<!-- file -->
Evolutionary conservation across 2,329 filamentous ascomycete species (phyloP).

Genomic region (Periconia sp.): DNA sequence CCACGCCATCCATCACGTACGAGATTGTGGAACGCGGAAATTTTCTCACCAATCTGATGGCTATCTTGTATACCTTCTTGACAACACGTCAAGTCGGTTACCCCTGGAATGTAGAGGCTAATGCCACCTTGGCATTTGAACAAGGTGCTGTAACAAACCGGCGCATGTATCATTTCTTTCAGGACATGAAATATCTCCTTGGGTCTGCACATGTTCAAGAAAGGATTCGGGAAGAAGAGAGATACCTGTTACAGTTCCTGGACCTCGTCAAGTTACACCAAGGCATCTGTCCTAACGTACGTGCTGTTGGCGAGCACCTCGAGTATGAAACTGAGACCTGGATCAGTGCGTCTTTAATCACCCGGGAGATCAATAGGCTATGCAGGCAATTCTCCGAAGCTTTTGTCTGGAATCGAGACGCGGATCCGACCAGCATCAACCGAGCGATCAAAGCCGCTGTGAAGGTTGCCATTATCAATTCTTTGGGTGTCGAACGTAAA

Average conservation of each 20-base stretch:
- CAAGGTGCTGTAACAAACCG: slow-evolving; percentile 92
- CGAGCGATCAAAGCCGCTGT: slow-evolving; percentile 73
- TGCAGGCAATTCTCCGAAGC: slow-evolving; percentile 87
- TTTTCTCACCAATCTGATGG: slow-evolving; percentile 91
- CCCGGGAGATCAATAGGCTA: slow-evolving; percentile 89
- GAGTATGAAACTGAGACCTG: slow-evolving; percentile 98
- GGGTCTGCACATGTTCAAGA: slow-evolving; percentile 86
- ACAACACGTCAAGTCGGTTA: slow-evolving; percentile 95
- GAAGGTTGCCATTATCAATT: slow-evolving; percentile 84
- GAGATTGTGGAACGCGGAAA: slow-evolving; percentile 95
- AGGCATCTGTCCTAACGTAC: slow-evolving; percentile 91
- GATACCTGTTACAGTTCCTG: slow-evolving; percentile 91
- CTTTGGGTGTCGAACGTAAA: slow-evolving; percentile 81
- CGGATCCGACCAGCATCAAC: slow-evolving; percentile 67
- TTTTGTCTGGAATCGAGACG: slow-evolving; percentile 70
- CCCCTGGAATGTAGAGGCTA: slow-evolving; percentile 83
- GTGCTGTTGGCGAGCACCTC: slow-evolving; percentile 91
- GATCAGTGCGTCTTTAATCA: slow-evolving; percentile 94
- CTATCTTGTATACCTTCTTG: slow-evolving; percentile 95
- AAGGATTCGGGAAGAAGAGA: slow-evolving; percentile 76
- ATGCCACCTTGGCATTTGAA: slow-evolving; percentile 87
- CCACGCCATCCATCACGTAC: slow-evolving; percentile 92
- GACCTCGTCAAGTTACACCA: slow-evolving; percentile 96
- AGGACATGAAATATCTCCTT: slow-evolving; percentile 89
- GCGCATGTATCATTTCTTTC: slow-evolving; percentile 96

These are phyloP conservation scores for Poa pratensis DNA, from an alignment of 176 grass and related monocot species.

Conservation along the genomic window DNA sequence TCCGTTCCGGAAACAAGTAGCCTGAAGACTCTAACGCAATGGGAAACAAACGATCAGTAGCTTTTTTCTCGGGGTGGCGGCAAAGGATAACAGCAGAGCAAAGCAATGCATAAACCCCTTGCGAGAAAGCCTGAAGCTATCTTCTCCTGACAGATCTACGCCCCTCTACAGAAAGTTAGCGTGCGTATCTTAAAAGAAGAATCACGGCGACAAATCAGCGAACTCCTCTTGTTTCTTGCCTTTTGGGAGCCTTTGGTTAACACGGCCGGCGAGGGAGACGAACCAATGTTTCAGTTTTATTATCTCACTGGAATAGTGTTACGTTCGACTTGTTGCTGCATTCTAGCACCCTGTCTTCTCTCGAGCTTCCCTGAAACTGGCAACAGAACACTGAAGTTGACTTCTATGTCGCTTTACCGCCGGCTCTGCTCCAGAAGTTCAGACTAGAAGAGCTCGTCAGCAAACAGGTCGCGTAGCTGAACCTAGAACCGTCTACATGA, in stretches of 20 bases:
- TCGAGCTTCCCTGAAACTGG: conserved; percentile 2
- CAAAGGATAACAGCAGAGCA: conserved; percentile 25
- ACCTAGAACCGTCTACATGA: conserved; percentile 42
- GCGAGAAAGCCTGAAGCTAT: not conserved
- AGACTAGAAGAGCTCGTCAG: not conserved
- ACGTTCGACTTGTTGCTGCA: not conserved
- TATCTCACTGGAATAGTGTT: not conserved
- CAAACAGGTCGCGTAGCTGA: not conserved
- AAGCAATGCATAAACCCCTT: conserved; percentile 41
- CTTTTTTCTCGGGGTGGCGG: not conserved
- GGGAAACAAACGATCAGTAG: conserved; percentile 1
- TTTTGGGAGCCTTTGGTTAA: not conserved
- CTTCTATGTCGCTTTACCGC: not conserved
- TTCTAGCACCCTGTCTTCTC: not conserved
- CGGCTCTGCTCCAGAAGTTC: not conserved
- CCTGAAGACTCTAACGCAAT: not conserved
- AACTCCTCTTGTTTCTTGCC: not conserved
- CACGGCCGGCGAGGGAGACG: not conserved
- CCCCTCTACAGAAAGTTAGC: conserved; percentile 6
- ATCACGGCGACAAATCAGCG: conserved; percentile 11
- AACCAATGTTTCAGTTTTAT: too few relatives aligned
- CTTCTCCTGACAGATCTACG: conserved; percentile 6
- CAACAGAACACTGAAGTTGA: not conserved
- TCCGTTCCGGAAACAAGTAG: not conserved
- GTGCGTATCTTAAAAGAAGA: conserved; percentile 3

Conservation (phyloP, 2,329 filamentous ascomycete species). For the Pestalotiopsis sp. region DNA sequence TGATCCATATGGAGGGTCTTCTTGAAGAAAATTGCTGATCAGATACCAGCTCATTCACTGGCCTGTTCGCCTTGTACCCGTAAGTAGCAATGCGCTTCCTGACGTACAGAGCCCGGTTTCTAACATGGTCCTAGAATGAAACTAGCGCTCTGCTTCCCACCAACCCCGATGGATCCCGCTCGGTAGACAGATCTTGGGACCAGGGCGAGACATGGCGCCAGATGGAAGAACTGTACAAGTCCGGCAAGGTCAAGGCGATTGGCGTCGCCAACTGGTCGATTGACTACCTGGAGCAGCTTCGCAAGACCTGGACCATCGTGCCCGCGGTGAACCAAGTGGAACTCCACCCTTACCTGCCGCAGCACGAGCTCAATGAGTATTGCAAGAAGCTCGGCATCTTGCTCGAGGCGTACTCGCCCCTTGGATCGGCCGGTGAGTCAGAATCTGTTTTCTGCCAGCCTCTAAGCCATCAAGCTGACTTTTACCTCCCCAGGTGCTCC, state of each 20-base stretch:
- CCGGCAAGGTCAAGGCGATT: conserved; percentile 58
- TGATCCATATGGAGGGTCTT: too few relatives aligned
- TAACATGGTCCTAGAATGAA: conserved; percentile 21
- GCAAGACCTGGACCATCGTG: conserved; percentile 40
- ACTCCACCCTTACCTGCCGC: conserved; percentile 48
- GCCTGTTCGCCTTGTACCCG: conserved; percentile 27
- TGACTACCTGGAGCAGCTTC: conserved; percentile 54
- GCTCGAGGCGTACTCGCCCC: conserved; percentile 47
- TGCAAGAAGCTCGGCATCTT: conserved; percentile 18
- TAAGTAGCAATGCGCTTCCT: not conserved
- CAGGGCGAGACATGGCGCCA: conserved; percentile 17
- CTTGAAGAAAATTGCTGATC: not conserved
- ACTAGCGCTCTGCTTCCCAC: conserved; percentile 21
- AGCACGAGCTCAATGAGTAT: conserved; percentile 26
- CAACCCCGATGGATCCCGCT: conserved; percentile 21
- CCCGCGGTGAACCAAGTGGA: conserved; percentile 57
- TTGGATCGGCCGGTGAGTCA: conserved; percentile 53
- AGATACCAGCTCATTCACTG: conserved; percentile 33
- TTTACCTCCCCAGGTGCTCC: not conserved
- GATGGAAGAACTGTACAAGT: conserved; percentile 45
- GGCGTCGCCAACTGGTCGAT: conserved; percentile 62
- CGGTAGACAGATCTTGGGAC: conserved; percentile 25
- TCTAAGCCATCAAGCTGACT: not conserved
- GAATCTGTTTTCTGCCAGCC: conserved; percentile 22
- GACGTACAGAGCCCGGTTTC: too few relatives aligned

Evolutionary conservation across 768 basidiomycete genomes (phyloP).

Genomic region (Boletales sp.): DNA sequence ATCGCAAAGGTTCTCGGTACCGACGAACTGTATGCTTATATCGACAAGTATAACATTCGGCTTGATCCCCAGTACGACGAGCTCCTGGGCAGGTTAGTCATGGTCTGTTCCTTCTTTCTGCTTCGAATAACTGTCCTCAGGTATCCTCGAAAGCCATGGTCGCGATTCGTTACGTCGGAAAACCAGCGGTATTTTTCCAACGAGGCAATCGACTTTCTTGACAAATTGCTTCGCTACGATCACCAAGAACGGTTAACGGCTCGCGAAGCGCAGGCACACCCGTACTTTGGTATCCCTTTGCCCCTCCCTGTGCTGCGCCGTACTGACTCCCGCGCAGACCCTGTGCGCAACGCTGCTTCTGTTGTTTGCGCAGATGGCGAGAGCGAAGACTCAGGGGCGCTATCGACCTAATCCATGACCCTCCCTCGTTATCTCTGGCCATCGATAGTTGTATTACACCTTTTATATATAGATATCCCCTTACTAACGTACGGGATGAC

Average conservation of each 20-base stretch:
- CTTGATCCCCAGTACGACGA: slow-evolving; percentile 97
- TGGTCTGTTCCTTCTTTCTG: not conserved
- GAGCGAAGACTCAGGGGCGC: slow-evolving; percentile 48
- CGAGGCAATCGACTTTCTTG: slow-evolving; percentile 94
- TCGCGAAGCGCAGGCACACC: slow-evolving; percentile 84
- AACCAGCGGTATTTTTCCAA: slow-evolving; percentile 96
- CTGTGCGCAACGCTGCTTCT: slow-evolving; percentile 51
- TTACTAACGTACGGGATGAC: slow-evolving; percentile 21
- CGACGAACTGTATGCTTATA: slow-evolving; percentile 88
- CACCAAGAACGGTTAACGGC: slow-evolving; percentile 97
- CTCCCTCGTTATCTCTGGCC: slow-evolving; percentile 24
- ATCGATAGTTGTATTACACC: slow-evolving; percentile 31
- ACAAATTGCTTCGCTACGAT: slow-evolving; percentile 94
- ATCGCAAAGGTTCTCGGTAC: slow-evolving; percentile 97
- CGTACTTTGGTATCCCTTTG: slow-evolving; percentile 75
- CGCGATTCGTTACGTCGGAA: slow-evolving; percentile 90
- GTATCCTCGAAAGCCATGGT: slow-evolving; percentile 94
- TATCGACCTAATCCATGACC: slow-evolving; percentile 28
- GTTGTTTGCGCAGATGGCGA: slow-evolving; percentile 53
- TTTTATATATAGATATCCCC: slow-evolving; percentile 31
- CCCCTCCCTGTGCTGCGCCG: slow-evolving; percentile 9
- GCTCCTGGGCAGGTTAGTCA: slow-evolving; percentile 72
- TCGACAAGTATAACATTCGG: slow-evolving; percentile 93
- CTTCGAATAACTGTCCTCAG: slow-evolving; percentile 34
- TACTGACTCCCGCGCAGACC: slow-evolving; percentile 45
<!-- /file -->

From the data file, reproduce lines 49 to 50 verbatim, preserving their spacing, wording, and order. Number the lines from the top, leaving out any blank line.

- CCCCTCTACAGAAAGTTAGC: conserved; percentile 6
- ATCACGGCGACAAATCAGCG: conserved; percentile 11